Basic Trading Strategies

Buying (Going Long) If Price Is Expected To Increase

An investor expecting a futures price to increase may decide to go long. That is, purchase a futures contract. If the price of the contract rises the investor will profit. If the price of the contract declines, the investor will lose money.

Selling (Going Short) If Price Is Expected To Decrease

An investor who believes that the price of a commodity will decline will sell a futures contract. The mechanics of selling short are that first a futures contract is sold and then the profit is realized by buying an offsetting contract at a lower price. If the commodity declines in price the investor profits. If the contract increases in price the investor will have losses. An example of a profitable short trade would be to sell 1 July $3.65 corn and then close the trade by buying 1 July $3.60 corn to close.

Spreads

A futures spread involves buying one contract and selling another contract. The investor hopes to profit by any price discrepancy which develops between the two contracts. Assume there is a 10 cent difference between the January and March contracts. Analysis indicates that the difference between the two contracts will widen. The investor might want to sell the January contract and buy the March contract.

About Firms Dealing In Futures

All brokerage firms conducting futures business with the public must be registered with the Commodity Futures Trading Commission (CFTC). This is an independent regulatory agency of the federal government. It administers the Commodity Exchange Act. All Futures Commission Merchants or Introducing Brokers must be Members of the National Futures Association (NFA) This is the industry wide self-regulatory association.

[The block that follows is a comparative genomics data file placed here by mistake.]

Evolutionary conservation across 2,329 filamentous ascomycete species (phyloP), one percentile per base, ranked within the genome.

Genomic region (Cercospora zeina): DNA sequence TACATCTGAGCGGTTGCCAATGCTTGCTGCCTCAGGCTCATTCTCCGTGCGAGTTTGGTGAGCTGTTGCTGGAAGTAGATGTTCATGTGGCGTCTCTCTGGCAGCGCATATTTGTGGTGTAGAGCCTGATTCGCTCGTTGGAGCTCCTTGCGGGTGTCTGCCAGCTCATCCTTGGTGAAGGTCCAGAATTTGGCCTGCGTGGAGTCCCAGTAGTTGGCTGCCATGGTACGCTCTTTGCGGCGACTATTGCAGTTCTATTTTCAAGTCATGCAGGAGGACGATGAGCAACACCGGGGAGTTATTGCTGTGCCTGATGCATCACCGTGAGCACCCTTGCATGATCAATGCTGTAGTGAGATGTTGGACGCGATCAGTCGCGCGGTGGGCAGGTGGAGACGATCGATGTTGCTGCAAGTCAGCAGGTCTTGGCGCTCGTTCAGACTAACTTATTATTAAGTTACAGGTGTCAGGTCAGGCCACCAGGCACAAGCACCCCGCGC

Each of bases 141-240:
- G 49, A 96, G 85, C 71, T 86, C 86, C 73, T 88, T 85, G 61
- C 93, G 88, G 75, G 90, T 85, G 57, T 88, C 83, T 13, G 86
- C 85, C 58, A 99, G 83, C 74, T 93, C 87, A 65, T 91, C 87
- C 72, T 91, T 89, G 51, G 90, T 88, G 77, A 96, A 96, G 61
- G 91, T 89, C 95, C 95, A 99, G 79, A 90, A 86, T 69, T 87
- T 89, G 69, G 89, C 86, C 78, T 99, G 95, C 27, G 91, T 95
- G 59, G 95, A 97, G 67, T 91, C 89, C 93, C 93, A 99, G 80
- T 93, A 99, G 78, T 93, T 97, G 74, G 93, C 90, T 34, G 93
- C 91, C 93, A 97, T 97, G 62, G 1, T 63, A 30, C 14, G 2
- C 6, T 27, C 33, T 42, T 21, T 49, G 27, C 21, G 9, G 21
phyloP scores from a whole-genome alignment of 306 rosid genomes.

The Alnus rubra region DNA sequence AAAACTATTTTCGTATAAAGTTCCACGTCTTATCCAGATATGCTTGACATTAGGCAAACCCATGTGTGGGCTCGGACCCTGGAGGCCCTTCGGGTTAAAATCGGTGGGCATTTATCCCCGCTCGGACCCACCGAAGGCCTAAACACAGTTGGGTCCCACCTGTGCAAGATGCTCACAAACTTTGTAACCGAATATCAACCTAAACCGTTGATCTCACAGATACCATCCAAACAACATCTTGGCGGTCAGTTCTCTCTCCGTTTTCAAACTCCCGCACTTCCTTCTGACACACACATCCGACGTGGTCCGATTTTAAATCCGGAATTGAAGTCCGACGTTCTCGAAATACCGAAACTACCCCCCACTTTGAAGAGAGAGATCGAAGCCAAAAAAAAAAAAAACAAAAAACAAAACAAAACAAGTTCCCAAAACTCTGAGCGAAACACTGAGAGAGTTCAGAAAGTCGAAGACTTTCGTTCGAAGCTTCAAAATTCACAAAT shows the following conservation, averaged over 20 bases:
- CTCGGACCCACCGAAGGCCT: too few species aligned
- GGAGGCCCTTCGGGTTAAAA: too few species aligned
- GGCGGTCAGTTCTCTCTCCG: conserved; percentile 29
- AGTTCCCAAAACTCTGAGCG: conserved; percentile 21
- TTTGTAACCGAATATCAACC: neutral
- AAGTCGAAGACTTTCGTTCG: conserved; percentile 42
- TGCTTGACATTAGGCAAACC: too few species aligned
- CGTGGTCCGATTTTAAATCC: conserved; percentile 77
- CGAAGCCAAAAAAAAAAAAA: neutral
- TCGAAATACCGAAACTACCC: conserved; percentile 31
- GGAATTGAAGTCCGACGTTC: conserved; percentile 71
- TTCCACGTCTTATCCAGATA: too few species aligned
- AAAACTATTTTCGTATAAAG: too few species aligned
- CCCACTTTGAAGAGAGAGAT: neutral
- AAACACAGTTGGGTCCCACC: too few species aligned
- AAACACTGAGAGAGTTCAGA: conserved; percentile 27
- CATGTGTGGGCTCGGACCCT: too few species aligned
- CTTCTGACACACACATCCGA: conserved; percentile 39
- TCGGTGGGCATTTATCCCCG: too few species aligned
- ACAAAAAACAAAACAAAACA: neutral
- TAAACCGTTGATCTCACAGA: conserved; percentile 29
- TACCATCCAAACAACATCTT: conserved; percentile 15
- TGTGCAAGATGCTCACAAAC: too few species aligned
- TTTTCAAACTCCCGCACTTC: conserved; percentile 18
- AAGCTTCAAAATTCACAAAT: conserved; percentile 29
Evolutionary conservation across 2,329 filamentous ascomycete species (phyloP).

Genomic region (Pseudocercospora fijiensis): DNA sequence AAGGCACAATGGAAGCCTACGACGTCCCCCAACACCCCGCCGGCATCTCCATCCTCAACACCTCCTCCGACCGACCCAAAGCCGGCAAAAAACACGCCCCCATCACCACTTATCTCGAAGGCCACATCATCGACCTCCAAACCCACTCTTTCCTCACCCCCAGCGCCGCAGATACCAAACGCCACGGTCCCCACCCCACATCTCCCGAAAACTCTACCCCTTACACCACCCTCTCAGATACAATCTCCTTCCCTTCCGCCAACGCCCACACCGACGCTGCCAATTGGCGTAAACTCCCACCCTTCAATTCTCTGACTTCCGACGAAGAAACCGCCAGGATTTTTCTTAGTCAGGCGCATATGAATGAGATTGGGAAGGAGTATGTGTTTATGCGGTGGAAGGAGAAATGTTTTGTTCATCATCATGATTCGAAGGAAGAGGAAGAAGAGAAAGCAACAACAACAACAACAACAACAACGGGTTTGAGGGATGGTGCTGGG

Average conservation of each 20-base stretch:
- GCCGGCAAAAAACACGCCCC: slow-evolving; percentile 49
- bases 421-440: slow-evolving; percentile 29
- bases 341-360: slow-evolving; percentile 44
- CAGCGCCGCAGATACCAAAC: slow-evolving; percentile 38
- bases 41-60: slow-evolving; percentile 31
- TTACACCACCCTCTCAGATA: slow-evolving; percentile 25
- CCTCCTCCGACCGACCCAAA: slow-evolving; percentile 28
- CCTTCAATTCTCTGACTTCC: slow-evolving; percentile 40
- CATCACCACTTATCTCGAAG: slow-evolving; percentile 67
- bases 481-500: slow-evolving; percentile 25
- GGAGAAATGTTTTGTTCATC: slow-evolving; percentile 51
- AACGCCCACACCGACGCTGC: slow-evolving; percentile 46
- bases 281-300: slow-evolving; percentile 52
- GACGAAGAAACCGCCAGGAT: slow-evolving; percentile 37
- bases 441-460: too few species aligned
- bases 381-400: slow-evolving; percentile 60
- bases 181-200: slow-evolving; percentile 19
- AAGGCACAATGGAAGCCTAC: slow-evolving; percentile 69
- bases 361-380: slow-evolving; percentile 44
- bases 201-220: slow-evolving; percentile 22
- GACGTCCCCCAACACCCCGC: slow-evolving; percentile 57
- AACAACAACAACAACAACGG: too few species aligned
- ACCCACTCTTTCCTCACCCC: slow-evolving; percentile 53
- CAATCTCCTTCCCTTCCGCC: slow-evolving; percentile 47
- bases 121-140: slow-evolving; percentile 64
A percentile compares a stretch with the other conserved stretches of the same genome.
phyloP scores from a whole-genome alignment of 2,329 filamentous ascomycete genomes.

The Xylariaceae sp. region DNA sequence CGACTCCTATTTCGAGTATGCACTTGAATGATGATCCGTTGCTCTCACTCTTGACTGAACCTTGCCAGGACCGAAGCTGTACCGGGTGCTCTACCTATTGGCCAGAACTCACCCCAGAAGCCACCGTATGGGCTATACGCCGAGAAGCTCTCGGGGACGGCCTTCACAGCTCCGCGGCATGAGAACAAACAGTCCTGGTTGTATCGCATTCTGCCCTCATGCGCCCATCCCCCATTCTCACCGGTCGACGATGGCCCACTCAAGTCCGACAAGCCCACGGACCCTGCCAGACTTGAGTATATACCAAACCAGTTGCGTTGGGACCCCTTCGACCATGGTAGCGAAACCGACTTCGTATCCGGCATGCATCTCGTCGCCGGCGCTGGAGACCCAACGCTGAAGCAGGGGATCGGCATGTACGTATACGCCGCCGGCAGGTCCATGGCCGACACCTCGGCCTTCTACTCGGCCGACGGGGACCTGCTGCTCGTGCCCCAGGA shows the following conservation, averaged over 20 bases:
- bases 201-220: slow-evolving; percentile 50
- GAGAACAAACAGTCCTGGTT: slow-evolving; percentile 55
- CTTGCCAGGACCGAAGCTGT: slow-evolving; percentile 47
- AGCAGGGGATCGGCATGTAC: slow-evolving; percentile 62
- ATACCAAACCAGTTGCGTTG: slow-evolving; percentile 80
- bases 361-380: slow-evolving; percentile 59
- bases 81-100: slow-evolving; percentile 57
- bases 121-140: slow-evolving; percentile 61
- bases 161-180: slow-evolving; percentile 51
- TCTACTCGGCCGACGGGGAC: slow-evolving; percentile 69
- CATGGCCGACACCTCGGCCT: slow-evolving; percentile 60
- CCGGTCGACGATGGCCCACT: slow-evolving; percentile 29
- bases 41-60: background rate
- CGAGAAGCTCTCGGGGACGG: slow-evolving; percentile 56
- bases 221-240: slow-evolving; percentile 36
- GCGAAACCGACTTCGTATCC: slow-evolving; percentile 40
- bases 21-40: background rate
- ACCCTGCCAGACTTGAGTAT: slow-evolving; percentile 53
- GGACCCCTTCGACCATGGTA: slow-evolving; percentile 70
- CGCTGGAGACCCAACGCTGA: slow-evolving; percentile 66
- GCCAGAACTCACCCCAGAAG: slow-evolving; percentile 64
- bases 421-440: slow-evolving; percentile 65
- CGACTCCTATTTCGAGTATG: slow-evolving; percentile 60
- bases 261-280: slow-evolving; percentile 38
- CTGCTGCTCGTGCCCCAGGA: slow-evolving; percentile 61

Customer’s funds must be maintained by Futures Commission Merchants in segregated accounts, separate from the firm’s own money. You should also be familiar with the transaction costs and commissions the brokerage firm is charging you. If you want to find out if a particular firm is properly registered with the CFTC and is a Member of NFA, you should contact NFA’s Information Center at 800-621-3570.

Managed Accounts

Many investors choose to use managed futures accounts. With a managed futures account an account manager has a written power of attorney to execute trades on your behalf. He will have discretionary authority to buy and sell for your account. You will get confirmation slips for the trades he makes. However, you may or may not have to give permission for each trade. This will depend on the agreement you have with the advisor.

You still remain fully responsible for the trades. And the losses or profits are yours. Any shortages in the account will have to be made up by you should they occur. Generally, you will need to deposit a greater amount of funds in a managed account than an individual account.

If you are considering a managed account, make sure you understand the account manager’s trading philosophy and strategies. Make sure that his objectives and strategies are consistent with yours. Also, make sure that you know exactly what the fees are for the managed accounts. All charges must be disclosed in advance. The account manager is compensated for his efforts. You should also see a track record of the account managers past performance. There is no assurance that past performance will be indicative of future performance. But you should know what that past performance is. Also, inquire about the experience of the account manager. Make sure you know what restrictions apply to withdrawals from the account. Also, know if there is a provision to liquidate any positions if a loss exceeds a certain amount.